credit rating

Political uncertainty reflected in Moody's credit rating for Croatia and Poland

Croatia and Poland are two countries in central and eastern Europe whose domestic political risks are reflected in the negative outlook on their credit ratings, Moody's credit ratings agency said in a press release on Wednesday.

Fitch affirms Croatia's rating at 'BB' with negative outlook

The Fitch Ratings agency has affirmed Croatia's long-term foreign and local currency issuer default ratings at 'BB' with negative outlooks. 

S&P affirms Croatia's rating with outlook remaining negative

The S&P Global Ratings agency on Friday affirmed its 'BB' long-term and 'B' short-term foreign and local currency sovereign credit ratings on Croatia. The outlook remains negative.

Moody's cuts Britain's credit rating outlook to "negative"

Credit ratings agency Moody's cut Britain's outlook from "stable" to "negative" on Saturday following the country's vote to leave the European Union.

FinMin doesn't see Barclays tips as signal for Croatia's credit rating

Croatian Finance Minister Zdravko Maric has said that recommendations of analysts of the British multinational banking and financial services company Barclays should not be interpreted as a signal regarding Croatia's credit rating.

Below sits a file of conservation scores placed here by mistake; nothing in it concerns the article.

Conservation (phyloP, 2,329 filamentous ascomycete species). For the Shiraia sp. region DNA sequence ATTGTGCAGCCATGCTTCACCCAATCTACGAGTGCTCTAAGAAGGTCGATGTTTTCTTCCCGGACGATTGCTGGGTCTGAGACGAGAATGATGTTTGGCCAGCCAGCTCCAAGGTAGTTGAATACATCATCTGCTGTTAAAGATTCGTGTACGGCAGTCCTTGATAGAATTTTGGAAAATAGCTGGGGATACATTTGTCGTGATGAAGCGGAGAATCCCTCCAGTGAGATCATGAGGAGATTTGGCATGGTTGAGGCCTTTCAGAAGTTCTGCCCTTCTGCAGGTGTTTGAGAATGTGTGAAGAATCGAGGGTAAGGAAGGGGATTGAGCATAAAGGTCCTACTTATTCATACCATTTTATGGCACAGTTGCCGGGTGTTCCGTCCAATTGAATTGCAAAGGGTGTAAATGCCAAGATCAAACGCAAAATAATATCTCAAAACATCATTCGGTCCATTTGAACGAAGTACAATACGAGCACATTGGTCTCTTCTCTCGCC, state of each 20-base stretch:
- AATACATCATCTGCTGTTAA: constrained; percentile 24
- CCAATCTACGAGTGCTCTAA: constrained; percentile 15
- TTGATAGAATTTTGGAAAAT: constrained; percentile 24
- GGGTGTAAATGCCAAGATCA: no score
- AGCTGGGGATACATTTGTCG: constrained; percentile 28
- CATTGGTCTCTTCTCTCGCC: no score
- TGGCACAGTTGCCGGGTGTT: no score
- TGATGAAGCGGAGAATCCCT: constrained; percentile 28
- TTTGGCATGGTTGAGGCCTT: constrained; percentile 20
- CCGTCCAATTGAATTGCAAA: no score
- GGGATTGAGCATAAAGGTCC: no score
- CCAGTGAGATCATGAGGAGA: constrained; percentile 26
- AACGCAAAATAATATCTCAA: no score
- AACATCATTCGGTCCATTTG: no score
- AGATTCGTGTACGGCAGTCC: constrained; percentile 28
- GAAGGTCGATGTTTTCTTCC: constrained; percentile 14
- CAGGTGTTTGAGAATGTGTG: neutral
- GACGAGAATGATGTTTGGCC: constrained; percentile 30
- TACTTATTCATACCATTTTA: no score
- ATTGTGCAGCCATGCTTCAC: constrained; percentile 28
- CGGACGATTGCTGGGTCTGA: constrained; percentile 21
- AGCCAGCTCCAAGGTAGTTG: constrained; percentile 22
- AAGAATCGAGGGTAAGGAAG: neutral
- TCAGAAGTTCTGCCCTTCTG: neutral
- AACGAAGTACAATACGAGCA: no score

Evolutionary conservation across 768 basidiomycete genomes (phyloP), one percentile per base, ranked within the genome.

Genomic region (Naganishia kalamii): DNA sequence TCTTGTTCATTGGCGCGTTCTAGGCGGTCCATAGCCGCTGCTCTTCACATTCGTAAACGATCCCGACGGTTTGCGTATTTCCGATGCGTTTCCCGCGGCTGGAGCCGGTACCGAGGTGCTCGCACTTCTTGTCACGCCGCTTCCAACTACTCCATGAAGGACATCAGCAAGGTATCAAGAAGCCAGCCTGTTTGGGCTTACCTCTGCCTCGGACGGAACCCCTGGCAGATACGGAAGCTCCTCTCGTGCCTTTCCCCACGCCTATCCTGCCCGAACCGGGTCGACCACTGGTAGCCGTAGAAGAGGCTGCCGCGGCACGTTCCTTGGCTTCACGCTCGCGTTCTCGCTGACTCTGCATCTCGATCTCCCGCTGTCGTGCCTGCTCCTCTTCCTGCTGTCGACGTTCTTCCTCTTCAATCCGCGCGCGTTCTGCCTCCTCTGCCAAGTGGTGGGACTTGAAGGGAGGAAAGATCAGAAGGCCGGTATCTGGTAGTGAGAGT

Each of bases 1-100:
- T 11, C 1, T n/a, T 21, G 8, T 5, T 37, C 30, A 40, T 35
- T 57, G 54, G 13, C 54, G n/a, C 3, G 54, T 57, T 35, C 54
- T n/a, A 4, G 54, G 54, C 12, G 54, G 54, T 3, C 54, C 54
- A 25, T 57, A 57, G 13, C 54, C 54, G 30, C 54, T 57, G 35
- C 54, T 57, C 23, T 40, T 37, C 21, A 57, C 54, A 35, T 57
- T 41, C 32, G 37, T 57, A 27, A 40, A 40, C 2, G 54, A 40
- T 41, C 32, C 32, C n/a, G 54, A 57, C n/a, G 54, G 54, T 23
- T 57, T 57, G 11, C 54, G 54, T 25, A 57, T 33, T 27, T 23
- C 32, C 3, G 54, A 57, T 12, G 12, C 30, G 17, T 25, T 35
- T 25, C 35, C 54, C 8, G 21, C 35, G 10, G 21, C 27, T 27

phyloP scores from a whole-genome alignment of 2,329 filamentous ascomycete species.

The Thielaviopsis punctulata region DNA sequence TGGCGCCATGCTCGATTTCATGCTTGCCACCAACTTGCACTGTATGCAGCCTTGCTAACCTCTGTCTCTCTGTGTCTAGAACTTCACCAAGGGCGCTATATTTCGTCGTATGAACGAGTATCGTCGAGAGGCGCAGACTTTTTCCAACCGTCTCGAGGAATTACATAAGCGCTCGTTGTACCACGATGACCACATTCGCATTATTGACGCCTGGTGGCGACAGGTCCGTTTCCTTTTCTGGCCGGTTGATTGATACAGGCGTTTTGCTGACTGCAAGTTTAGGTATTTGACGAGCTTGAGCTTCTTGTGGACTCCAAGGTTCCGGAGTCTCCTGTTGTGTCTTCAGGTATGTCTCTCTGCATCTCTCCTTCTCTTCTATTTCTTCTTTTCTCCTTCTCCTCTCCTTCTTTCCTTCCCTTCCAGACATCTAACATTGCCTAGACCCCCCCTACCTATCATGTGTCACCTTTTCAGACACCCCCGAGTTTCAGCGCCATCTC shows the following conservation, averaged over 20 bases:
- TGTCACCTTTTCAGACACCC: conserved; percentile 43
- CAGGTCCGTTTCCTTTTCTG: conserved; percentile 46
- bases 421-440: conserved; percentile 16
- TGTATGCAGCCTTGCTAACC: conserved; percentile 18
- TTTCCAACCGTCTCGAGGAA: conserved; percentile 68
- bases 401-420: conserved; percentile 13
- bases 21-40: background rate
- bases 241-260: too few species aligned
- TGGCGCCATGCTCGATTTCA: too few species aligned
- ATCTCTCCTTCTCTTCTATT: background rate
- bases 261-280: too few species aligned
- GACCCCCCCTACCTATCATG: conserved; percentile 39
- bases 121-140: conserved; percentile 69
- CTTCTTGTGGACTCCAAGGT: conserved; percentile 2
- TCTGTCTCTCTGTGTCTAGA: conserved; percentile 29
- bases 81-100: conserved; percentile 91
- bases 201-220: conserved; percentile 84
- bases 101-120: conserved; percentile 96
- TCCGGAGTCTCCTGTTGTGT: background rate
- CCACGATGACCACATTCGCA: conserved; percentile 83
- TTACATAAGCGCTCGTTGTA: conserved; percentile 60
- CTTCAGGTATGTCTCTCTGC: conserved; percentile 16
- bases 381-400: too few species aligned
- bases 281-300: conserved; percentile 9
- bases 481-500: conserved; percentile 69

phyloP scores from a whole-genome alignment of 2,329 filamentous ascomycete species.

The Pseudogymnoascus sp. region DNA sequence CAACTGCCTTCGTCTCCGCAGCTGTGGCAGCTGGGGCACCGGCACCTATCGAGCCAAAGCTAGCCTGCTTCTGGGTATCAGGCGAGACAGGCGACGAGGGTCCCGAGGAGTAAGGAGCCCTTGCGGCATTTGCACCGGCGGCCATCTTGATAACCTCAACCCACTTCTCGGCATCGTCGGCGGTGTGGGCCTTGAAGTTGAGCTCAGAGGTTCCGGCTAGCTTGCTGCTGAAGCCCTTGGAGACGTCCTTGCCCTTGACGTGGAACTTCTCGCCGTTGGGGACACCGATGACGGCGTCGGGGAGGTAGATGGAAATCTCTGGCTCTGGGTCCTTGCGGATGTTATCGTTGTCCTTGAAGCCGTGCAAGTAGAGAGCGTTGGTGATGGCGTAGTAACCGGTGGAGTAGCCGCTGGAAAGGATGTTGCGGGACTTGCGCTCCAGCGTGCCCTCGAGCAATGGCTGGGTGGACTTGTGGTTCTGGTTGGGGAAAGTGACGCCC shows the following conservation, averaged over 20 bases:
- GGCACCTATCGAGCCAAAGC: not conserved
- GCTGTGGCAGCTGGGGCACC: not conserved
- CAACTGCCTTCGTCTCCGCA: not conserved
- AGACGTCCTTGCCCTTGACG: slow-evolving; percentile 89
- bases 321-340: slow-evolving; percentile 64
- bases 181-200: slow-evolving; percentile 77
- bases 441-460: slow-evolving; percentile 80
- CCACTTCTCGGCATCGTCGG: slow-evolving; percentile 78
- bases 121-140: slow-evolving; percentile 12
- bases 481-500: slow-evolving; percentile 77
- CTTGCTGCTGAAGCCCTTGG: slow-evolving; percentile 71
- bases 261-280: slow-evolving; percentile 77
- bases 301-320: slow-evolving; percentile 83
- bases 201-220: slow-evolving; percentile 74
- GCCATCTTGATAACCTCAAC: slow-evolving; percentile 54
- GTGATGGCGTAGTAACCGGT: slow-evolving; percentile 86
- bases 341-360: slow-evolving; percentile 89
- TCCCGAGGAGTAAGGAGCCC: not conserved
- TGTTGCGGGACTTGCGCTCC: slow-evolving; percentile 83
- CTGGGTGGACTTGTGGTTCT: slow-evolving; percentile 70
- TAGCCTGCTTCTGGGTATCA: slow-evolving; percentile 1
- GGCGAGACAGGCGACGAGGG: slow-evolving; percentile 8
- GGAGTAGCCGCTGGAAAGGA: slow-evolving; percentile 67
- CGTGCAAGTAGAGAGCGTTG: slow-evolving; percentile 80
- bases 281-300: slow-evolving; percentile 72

Fin Min: The key is to upgrade credit rating

"From today's perspective, we have some sort of economic growth, last year it was 1.6% and this year we foresee a somewhat higher growth rate, however, the credit rating is a big challenge. If we want to make growth sustainable and stronger, it's clear that we have to strengthen credit growth,"

PM says 2016 budget could favourably impact credit rating

The 2016 draft budget which the government sent to parliament today is balanced, optimised, very good and could favourably impact Croatia's credit rating, Prime Minister Tihomir Oreskovic said on Thursday.

Karamarko hopes state budget will be passed in mid-March

Karamarko accused the previous government of carrying things too far in the employment plan and that the real state of affairs might be a surplus of employees rather than their shortage.